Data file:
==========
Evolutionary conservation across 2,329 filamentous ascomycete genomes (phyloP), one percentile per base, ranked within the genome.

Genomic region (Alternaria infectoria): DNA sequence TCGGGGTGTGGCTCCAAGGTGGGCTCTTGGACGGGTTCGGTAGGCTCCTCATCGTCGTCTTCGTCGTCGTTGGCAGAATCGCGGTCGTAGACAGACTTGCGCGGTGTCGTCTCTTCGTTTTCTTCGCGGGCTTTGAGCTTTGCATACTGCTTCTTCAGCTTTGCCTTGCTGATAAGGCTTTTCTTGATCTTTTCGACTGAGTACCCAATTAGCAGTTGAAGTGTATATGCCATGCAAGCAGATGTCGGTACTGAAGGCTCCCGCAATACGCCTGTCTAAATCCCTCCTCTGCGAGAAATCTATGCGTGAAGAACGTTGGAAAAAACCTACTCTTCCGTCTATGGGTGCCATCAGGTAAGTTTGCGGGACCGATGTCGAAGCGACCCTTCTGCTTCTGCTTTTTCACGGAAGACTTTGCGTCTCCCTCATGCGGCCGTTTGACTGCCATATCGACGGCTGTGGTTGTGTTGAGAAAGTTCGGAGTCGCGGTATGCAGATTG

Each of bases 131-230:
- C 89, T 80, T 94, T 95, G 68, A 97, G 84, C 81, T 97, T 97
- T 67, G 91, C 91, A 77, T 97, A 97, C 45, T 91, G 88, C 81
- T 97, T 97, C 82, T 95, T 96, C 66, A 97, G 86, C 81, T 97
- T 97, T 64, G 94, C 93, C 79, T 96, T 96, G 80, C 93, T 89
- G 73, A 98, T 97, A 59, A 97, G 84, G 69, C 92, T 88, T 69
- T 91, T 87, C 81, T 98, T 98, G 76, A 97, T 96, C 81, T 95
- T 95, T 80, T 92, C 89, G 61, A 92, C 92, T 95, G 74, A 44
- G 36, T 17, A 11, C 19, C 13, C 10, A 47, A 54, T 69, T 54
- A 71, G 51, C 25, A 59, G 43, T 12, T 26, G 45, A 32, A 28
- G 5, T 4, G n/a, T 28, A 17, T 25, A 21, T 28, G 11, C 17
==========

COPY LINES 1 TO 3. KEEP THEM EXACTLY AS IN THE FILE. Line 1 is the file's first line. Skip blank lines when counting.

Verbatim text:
Evolutionary conservation across 2,329 filamentous ascomycete genomes (phyloP), one percentile per base, ranked within the genome.

Genomic region (Alternaria infectoria): DNA sequence TCGGGGTGTGGCTCCAAGGTGGGCTCTTGGACGGGTTCGGTAGGCTCCTCATCGTCGTCTTCGTCGTCGTTGGCAGAATCGCGGTCGTAGACAGACTTGCGCGGTGTCGTCTCTTCGTTTTCTTCGCGGGCTTTGAGCTTTGCATACTGCTTCTTCAGCTTTGCCTTGCTGATAAGGCTTTTCTTGATCTTTTCGACTGAGTACCCAATTAGCAGTTGAAGTGTATATGCCATGCAAGCAGATGTCGGTACTGAAGGCTCCCGCAATACGCCTGTCTAAATCCCTCCTCTGCGAGAAATCTATGCGTGAAGAACGTTGGAAAAAACCTACTCTTCCGTCTATGGGTGCCATCAGGTAAGTTTGCGGGACCGATGTCGAAGCGACCCTTCTGCTTCTGCTTTTTCACGGAAGACTTTGCGTCTCCCTCATGCGGCCGTTTGACTGCCATATCGACGGCTGTGGTTGTGTTGAGAAAGTTCGGAGTCGCGGTATGCAGATTG

Each of bases 131-230: